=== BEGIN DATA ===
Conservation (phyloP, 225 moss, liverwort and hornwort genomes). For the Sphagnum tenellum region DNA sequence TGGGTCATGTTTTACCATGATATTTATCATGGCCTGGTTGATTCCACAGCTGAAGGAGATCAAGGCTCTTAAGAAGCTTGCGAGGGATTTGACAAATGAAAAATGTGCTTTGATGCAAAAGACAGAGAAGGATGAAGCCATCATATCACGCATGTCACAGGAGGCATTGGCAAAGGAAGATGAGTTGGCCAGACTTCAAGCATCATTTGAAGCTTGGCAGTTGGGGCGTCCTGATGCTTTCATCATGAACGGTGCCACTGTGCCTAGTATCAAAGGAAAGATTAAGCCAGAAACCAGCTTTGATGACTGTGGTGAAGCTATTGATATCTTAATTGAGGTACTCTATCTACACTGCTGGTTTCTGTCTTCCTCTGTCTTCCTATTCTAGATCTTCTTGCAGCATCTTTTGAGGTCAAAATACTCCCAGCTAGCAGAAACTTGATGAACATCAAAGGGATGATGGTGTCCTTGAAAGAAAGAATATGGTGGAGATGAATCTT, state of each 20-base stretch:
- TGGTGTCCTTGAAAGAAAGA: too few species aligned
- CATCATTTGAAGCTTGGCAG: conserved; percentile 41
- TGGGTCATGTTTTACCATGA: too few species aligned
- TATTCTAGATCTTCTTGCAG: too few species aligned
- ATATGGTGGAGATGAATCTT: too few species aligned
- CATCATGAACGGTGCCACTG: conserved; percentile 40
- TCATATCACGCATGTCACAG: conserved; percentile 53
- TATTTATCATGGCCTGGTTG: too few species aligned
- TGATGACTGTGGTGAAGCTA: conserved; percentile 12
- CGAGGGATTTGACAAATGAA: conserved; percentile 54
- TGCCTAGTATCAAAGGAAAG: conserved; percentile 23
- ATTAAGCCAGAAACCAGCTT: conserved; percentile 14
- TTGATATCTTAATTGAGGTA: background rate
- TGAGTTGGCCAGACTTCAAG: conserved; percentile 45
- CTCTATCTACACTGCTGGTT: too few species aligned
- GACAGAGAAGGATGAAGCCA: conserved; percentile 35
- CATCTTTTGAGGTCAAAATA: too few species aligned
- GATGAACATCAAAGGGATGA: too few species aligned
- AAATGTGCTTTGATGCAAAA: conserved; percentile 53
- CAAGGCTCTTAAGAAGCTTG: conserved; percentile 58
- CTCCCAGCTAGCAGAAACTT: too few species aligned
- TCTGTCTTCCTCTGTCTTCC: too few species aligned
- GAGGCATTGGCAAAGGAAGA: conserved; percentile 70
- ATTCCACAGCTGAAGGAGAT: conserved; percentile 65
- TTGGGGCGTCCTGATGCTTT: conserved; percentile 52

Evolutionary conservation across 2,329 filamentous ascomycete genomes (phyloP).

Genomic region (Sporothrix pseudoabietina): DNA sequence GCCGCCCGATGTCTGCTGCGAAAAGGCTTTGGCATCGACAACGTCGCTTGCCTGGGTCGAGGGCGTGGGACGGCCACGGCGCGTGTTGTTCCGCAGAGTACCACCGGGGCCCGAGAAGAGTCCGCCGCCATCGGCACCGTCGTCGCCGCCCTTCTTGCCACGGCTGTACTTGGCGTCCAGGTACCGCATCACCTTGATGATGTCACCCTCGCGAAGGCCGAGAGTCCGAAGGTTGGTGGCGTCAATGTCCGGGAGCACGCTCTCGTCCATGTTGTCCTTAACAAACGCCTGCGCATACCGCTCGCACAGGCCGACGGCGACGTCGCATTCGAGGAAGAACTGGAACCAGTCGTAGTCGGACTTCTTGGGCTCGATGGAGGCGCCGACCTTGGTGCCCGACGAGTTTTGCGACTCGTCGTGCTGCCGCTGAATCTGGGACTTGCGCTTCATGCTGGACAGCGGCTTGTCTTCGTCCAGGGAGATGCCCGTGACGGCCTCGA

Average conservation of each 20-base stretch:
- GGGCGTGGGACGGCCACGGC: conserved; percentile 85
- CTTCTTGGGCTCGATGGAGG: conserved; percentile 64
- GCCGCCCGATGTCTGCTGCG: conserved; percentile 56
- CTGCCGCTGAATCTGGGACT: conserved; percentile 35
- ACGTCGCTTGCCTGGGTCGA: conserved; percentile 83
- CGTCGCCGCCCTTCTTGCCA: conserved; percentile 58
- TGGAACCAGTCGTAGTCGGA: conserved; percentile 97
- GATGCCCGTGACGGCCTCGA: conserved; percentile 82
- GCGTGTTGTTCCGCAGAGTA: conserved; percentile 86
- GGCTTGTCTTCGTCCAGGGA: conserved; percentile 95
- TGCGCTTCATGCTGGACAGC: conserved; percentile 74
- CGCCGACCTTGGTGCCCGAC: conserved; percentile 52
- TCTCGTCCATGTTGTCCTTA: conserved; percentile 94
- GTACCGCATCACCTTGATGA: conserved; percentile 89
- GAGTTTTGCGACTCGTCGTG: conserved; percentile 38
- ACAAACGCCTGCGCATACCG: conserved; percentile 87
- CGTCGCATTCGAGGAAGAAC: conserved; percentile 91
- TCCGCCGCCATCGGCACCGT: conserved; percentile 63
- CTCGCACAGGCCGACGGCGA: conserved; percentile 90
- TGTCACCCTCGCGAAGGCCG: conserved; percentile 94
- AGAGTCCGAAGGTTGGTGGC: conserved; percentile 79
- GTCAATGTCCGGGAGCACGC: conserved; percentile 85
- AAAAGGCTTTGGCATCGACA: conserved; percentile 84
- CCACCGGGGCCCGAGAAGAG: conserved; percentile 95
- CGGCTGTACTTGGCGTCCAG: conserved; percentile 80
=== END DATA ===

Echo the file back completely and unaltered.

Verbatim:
Conservation (phyloP, 225 moss, liverwort and hornwort genomes). For the Sphagnum tenellum region DNA sequence TGGGTCATGTTTTACCATGATATTTATCATGGCCTGGTTGATTCCACAGCTGAAGGAGATCAAGGCTCTTAAGAAGCTTGCGAGGGATTTGACAAATGAAAAATGTGCTTTGATGCAAAAGACAGAGAAGGATGAAGCCATCATATCACGCATGTCACAGGAGGCATTGGCAAAGGAAGATGAGTTGGCCAGACTTCAAGCATCATTTGAAGCTTGGCAGTTGGGGCGTCCTGATGCTTTCATCATGAACGGTGCCACTGTGCCTAGTATCAAAGGAAAGATTAAGCCAGAAACCAGCTTTGATGACTGTGGTGAAGCTATTGATATCTTAATTGAGGTACTCTATCTACACTGCTGGTTTCTGTCTTCCTCTGTCTTCCTATTCTAGATCTTCTTGCAGCATCTTTTGAGGTCAAAATACTCCCAGCTAGCAGAAACTTGATGAACATCAAAGGGATGATGGTGTCCTTGAAAGAAAGAATATGGTGGAGATGAATCTT, state of each 20-base stretch:
- TGGTGTCCTTGAAAGAAAGA: too few species aligned
- CATCATTTGAAGCTTGGCAG: conserved; percentile 41
- TGGGTCATGTTTTACCATGA: too few species aligned
- TATTCTAGATCTTCTTGCAG: too few species aligned
- ATATGGTGGAGATGAATCTT: too few species aligned
- CATCATGAACGGTGCCACTG: conserved; percentile 40
- TCATATCACGCATGTCACAG: conserved; percentile 53
- TATTTATCATGGCCTGGTTG: too few species aligned
- TGATGACTGTGGTGAAGCTA: conserved; percentile 12
- CGAGGGATTTGACAAATGAA: conserved; percentile 54
- TGCCTAGTATCAAAGGAAAG: conserved; percentile 23
- ATTAAGCCAGAAACCAGCTT: conserved; percentile 14
- TTGATATCTTAATTGAGGTA: background rate
- TGAGTTGGCCAGACTTCAAG: conserved; percentile 45
- CTCTATCTACACTGCTGGTT: too few species aligned
- GACAGAGAAGGATGAAGCCA: conserved; percentile 35
- CATCTTTTGAGGTCAAAATA: too few species aligned
- GATGAACATCAAAGGGATGA: too few species aligned
- AAATGTGCTTTGATGCAAAA: conserved; percentile 53
- CAAGGCTCTTAAGAAGCTTG: conserved; percentile 58
- CTCCCAGCTAGCAGAAACTT: too few species aligned
- TCTGTCTTCCTCTGTCTTCC: too few species aligned
- GAGGCATTGGCAAAGGAAGA: conserved; percentile 70
- ATTCCACAGCTGAAGGAGAT: conserved; percentile 65
- TTGGGGCGTCCTGATGCTTT: conserved; percentile 52

Evolutionary conservation across 2,329 filamentous ascomycete genomes (phyloP).

Genomic region (Sporothrix pseudoabietina): DNA sequence GCCGCCCGATGTCTGCTGCGAAAAGGCTTTGGCATCGACAACGTCGCTTGCCTGGGTCGAGGGCGTGGGACGGCCACGGCGCGTGTTGTTCCGCAGAGTACCACCGGGGCCCGAGAAGAGTCCGCCGCCATCGGCACCGTCGTCGCCGCCCTTCTTGCCACGGCTGTACTTGGCGTCCAGGTACCGCATCACCTTGATGATGTCACCCTCGCGAAGGCCGAGAGTCCGAAGGTTGGTGGCGTCAATGTCCGGGAGCACGCTCTCGTCCATGTTGTCCTTAACAAACGCCTGCGCATACCGCTCGCACAGGCCGACGGCGACGTCGCATTCGAGGAAGAACTGGAACCAGTCGTAGTCGGACTTCTTGGGCTCGATGGAGGCGCCGACCTTGGTGCCCGACGAGTTTTGCGACTCGTCGTGCTGCCGCTGAATCTGGGACTTGCGCTTCATGCTGGACAGCGGCTTGTCTTCGTCCAGGGAGATGCCCGTGACGGCCTCGA

Average conservation of each 20-base stretch:
- GGGCGTGGGACGGCCACGGC: conserved; percentile 85
- CTTCTTGGGCTCGATGGAGG: conserved; percentile 64
- GCCGCCCGATGTCTGCTGCG: conserved; percentile 56
- CTGCCGCTGAATCTGGGACT: conserved; percentile 35
- ACGTCGCTTGCCTGGGTCGA: conserved; percentile 83
- CGTCGCCGCCCTTCTTGCCA: conserved; percentile 58
- TGGAACCAGTCGTAGTCGGA: conserved; percentile 97
- GATGCCCGTGACGGCCTCGA: conserved; percentile 82
- GCGTGTTGTTCCGCAGAGTA: conserved; percentile 86
- GGCTTGTCTTCGTCCAGGGA: conserved; percentile 95
- TGCGCTTCATGCTGGACAGC: conserved; percentile 74
- CGCCGACCTTGGTGCCCGAC: conserved; percentile 52
- TCTCGTCCATGTTGTCCTTA: conserved; percentile 94
- GTACCGCATCACCTTGATGA: conserved; percentile 89
- GAGTTTTGCGACTCGTCGTG: conserved; percentile 38
- ACAAACGCCTGCGCATACCG: conserved; percentile 87
- CGTCGCATTCGAGGAAGAAC: conserved; percentile 91
- TCCGCCGCCATCGGCACCGT: conserved; percentile 63
- CTCGCACAGGCCGACGGCGA: conserved; percentile 90
- TGTCACCCTCGCGAAGGCCG: conserved; percentile 94
- AGAGTCCGAAGGTTGGTGGC: conserved; percentile 79
- GTCAATGTCCGGGAGCACGC: conserved; percentile 85
- AAAAGGCTTTGGCATCGACA: conserved; percentile 84
- CCACCGGGGCCCGAGAAGAG: conserved; percentile 95
- CGGCTGTACTTGGCGTCCAG: conserved; percentile 80